Skip to main content

NGO Workers Sentenced By Egyptian Court

The verdicts in the case prove the timidity of the Obama administration in engaging with the failures of Egypt’s democratic transition.
Friends of Egyptian suspects react after hearing the judge's verdict at a court room during a case against foreign non-governmental organisations (NGOs) in Cairo June 4, 2013. An Egyptian court sentenced at least 15 U.S. citizens in absentia to five years in jail on Tuesday and one American who stood trial was jailed for two years in a case against private foreign groups seeking to promote democracy.  Judge Makram Awad also ordered the closure of the NGOs, including the U.S.-based International Republican I

The Cairo Criminal Court slammed 43 NGO workers — including 19 Americans, 16 Egyptians, along with Germans, Serbs, Norwegians, Palestinians, and Jordanians — with prison sentences ranging from one to five years and 1,000 Egyptian pound fines in convictions on June 4 in the so-called foreign funding case. The case, which dragged on for a year and a half, followed indictments in February 2012 accusing staff of international non-governmental organizations (NGOs) of working for unlicensed institutions and receiving illegal funding.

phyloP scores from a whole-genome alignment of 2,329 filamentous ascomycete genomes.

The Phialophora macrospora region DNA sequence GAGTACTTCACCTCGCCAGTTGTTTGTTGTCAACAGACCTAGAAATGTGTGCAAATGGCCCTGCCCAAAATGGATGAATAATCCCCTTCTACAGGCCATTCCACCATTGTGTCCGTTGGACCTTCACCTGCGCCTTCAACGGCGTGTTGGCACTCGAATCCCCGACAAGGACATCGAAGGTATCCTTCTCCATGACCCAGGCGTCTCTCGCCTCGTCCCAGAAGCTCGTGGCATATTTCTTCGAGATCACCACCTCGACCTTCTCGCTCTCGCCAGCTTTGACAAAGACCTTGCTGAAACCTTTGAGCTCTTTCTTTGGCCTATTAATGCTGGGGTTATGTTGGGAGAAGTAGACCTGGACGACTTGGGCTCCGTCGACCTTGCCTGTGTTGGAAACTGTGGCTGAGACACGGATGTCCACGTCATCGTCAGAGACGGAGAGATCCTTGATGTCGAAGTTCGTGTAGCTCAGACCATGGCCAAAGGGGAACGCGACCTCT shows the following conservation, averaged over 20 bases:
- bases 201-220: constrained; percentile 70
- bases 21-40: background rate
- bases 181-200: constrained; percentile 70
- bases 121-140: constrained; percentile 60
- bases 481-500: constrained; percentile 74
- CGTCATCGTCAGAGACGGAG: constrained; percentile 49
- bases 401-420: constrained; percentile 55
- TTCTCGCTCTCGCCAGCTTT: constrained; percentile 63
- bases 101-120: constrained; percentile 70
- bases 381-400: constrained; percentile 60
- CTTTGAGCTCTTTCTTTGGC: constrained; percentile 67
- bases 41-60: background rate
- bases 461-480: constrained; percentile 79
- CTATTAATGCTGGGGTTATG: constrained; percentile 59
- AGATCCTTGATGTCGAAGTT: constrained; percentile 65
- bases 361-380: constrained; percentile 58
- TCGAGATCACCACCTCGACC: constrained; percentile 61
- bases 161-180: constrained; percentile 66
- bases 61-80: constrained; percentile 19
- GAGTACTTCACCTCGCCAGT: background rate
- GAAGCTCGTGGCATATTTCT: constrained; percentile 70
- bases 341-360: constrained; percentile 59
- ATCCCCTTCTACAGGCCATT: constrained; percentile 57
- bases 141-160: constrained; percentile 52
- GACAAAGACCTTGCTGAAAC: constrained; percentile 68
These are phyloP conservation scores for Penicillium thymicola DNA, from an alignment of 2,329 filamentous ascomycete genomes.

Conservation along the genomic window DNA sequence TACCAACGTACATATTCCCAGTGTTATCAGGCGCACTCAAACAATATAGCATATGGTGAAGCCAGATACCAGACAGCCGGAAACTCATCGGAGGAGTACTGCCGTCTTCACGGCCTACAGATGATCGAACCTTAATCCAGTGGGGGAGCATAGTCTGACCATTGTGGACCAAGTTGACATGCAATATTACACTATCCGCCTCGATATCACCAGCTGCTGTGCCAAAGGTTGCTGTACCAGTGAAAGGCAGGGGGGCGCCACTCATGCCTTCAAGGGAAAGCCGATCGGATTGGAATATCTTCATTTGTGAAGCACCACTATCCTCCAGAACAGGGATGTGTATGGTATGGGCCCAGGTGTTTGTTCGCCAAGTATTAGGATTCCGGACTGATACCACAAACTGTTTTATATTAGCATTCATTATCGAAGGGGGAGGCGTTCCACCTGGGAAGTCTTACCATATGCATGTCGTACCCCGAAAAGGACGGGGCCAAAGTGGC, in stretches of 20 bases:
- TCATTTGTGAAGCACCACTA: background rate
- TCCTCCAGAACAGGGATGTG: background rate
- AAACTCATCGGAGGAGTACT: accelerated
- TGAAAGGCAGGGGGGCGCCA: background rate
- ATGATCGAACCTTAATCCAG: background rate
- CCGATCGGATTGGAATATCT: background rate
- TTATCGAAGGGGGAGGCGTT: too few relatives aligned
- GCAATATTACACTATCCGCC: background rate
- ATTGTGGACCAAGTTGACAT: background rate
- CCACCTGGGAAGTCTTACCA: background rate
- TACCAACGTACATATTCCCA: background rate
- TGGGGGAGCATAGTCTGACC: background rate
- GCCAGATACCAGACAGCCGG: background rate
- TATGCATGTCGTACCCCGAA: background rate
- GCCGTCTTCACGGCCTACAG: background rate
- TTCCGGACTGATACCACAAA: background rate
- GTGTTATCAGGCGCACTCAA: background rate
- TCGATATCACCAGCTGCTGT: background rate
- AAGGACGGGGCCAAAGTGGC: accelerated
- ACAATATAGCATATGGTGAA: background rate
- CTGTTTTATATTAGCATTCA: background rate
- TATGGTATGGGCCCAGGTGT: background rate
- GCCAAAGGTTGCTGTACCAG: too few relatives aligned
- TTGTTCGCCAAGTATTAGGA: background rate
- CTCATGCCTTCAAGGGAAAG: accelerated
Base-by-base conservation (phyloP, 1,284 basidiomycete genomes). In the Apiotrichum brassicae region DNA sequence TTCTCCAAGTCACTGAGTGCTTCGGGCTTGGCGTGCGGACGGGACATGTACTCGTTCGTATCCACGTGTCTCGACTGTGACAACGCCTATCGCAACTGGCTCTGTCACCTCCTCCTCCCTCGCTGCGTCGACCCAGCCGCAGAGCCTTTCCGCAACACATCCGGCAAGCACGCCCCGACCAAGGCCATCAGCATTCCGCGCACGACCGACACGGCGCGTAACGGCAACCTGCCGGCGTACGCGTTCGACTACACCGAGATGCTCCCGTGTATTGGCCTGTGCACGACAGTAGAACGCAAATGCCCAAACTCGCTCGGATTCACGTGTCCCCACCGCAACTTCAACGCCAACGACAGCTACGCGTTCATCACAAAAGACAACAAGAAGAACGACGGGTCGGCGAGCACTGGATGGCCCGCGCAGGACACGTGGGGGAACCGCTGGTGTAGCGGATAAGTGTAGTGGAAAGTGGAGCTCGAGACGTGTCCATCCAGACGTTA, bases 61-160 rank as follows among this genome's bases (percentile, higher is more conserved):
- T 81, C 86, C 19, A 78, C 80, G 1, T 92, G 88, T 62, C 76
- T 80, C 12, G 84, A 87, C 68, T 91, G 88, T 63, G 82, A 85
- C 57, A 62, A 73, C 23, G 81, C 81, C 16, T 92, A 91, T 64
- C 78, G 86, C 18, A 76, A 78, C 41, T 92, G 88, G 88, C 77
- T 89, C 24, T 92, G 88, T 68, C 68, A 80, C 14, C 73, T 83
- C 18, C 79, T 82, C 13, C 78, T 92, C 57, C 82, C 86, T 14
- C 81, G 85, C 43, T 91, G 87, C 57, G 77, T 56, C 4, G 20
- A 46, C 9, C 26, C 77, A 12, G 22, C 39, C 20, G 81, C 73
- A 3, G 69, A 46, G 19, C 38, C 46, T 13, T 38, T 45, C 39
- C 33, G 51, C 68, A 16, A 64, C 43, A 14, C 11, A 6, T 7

One of the most severe crackdowns on Egyptian civil society in recent memory, the case is a microcosm of larger failures. For Egypt, it is a continuation of Mubarak-era paranoid thinking and sham justice within the Egyptian state apparatus. Both are now used actively by the Mohammed Morsi regime or given a pass as they serve the regime’s purposes in tightening its control over the state. The case furthermore exemplifies the duality of Egypt’s simultaneous resentment and dependency on Western powers.

Access the Middle East news and analysis you can trust

Join our community of Middle East readers to experience all of Al-Monitor, including 24/7 news, analyses, memos, reports and newsletters.


Only $100 per year.